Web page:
But it was clear that the aim of bringing it under export control was to prevent any vaccine doses produced within the EU from being shipped across the open border on the island of Ireland to Britain.

The British took this as an offensive action. Mr. Johnson telephoned Ms. von der Leyen and later stated that she had expressed her grave concern about the possible effects.

The World Health Organization criticized the European Union’s export controls, saying such measures threaten an epidemic. Its director general, Drs. Tedros Adenom Ghebayeus said on Friday that “vaccine nationalism” could be a “long recovery”. On Saturday, Assistant Director-General Mariangela Simao called for the access to drugs to be a “very worrying trend”.

After speaking to Mr Martin and Mr Johnson and seeking advice from the EU ambassador to London, Ms von der Leyen posted a tweet after midnight stating that “we agreed on the principle that the export ban of vaccines Should not be held by companies where they are carrying out contractual responsibilities. “

The block still intends to introduce export controls that could prevent any vaccines made in the EU from being shipped to non-EU countries, but without the inclusion of Northern Ireland, which in any event would take its vaccines from Britain Receives.

Earlier in the week, the Commission and Ms. von der Leyne accused the British-Swedish company of not staying on its contract. He suggested that AstraZeneca, which is working with a vaccine developed at the University of Oxford, was giving preferential treatment to Britain and even sending some vaccines made in the European Union.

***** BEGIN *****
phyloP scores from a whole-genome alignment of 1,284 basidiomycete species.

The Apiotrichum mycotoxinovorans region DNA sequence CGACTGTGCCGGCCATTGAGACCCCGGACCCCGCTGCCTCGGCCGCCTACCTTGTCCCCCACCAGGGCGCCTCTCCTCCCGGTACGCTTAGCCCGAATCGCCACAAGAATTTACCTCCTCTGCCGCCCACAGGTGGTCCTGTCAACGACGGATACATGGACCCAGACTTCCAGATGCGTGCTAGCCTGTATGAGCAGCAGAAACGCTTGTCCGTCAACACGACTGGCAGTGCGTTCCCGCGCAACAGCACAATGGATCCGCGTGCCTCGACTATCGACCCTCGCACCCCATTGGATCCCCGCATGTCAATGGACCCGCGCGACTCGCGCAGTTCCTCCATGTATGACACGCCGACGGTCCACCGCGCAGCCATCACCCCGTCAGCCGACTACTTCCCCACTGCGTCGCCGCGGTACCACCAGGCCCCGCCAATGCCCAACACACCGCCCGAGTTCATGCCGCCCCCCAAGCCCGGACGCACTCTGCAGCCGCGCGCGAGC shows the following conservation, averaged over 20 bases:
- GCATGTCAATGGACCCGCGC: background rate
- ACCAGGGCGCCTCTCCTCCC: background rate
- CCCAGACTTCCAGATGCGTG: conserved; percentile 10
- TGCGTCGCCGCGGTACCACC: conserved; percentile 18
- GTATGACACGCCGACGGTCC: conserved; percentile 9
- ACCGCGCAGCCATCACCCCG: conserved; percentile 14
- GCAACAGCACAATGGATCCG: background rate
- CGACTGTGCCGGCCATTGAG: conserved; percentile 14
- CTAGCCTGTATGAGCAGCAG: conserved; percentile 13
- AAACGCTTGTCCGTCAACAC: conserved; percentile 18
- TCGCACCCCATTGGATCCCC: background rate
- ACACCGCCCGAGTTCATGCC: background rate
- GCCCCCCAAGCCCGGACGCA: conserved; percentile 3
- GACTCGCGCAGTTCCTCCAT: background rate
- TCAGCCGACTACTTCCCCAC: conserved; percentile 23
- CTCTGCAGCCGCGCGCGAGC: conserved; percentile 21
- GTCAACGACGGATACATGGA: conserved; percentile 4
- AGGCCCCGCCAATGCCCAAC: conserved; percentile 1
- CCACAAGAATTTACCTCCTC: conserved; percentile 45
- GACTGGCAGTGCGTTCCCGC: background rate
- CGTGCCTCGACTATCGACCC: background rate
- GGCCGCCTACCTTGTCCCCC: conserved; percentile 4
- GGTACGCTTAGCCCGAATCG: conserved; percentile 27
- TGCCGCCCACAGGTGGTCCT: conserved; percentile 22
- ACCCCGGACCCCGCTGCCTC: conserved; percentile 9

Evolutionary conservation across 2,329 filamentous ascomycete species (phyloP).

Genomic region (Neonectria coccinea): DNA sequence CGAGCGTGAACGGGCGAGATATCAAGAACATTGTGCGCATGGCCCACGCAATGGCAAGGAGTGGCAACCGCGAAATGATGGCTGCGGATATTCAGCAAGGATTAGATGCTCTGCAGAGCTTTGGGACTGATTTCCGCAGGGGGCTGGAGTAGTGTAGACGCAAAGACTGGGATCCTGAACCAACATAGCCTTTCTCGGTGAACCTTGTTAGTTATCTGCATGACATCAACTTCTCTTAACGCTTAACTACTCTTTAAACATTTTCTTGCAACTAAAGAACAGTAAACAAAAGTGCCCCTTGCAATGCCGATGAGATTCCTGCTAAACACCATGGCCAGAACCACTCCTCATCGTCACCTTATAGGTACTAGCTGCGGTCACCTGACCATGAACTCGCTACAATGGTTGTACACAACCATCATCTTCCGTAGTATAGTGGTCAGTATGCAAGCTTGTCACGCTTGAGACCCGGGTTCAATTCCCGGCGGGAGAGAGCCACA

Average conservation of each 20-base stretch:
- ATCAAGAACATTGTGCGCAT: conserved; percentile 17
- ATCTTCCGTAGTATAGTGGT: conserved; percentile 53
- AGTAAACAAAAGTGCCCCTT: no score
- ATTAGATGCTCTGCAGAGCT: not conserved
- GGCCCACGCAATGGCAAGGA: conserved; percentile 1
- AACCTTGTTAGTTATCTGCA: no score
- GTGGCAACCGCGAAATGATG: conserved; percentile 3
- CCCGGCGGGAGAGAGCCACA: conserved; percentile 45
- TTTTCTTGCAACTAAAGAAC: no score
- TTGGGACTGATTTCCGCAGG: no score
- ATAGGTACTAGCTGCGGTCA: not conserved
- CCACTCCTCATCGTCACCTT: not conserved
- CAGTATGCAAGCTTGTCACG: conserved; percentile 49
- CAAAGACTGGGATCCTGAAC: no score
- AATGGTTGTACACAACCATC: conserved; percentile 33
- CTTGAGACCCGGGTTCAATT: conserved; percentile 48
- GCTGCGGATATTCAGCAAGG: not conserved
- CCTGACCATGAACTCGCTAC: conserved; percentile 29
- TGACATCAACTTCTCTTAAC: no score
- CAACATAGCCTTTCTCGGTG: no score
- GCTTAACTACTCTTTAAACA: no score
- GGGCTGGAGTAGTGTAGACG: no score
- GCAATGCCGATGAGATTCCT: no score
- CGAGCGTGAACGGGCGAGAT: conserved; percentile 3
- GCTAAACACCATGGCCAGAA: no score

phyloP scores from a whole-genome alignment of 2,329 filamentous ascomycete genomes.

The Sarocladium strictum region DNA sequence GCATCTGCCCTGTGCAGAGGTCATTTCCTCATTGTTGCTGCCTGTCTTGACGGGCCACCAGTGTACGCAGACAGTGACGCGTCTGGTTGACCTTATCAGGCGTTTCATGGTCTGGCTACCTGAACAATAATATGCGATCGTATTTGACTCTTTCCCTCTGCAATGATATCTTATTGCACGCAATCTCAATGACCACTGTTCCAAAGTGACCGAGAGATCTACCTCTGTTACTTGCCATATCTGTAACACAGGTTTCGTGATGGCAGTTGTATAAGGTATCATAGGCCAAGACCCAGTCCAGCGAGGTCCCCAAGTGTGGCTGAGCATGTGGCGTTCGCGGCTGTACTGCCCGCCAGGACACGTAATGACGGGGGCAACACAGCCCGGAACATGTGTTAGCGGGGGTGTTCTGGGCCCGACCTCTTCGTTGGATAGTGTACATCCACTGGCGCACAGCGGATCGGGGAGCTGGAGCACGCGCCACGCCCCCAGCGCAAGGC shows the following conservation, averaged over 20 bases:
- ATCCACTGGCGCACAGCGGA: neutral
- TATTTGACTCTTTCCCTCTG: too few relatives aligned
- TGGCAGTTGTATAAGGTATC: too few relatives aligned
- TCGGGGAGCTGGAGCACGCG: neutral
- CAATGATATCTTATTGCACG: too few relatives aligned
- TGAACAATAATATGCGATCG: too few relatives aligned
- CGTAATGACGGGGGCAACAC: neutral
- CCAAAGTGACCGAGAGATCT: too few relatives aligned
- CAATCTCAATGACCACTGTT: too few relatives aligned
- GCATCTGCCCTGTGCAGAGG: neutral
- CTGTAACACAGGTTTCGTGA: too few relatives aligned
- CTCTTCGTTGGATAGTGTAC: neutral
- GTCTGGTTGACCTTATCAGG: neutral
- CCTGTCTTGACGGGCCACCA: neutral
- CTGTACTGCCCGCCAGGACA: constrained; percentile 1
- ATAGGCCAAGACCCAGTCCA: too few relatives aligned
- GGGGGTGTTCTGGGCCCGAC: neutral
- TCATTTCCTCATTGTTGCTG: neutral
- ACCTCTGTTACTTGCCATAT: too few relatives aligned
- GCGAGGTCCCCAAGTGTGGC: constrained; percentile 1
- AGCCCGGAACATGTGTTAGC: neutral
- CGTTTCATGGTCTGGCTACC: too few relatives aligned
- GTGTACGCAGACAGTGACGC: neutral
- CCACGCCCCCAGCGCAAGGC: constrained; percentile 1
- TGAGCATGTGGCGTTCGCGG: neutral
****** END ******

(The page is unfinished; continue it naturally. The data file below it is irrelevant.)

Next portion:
AstraZeneca dismissed the controversy, and its chief executive, Pascal Soriot, insisted that the contract with the European Union required only “the best reasonable efforts” to fulfill the delivery schedule.

The EU signed its contract with Britain three months ago, Mr Soriot said, and under that contract, vaccines produced in the UK must first go there.

Lawyers disagreed over the language of the EU contract, which was only partially made public.

Ms von der Leyen, who had previously left most of the vaccine controversy to her commissioners, said on Thursday that the bloc would introduce a temporary export-control mechanism to block the export of vaccines made in the European Union – clear to AstraZeneca As a measure. , Which also manufactures in Belgium.

Even the acceptance of the use of the AstraZeneca vaccine in the European Union came on Friday. The company may therefore be blamed for the current reduction in vaccinations stemming from earlier commission decisions to order in bulk for at least the entire defect, which lowered the vaccine price but delayed orders and delivery.

When the AstraZeneca vaccine was effective for the German government and for people over 65 years old, there was little doubt that when the vaccine was approved for all adults for the first time, the French government and whether The then President Emmanuel Macron doubted it.

For the German magazine Der Spiegel, no fan of Ms. von der Leyen, the maliciousness of the vaccine rollout is her responsibility. “Europe is facing a vaccine disaster,” the magazine wrote, which “may eventually be the biggest disaster of her entire political career.”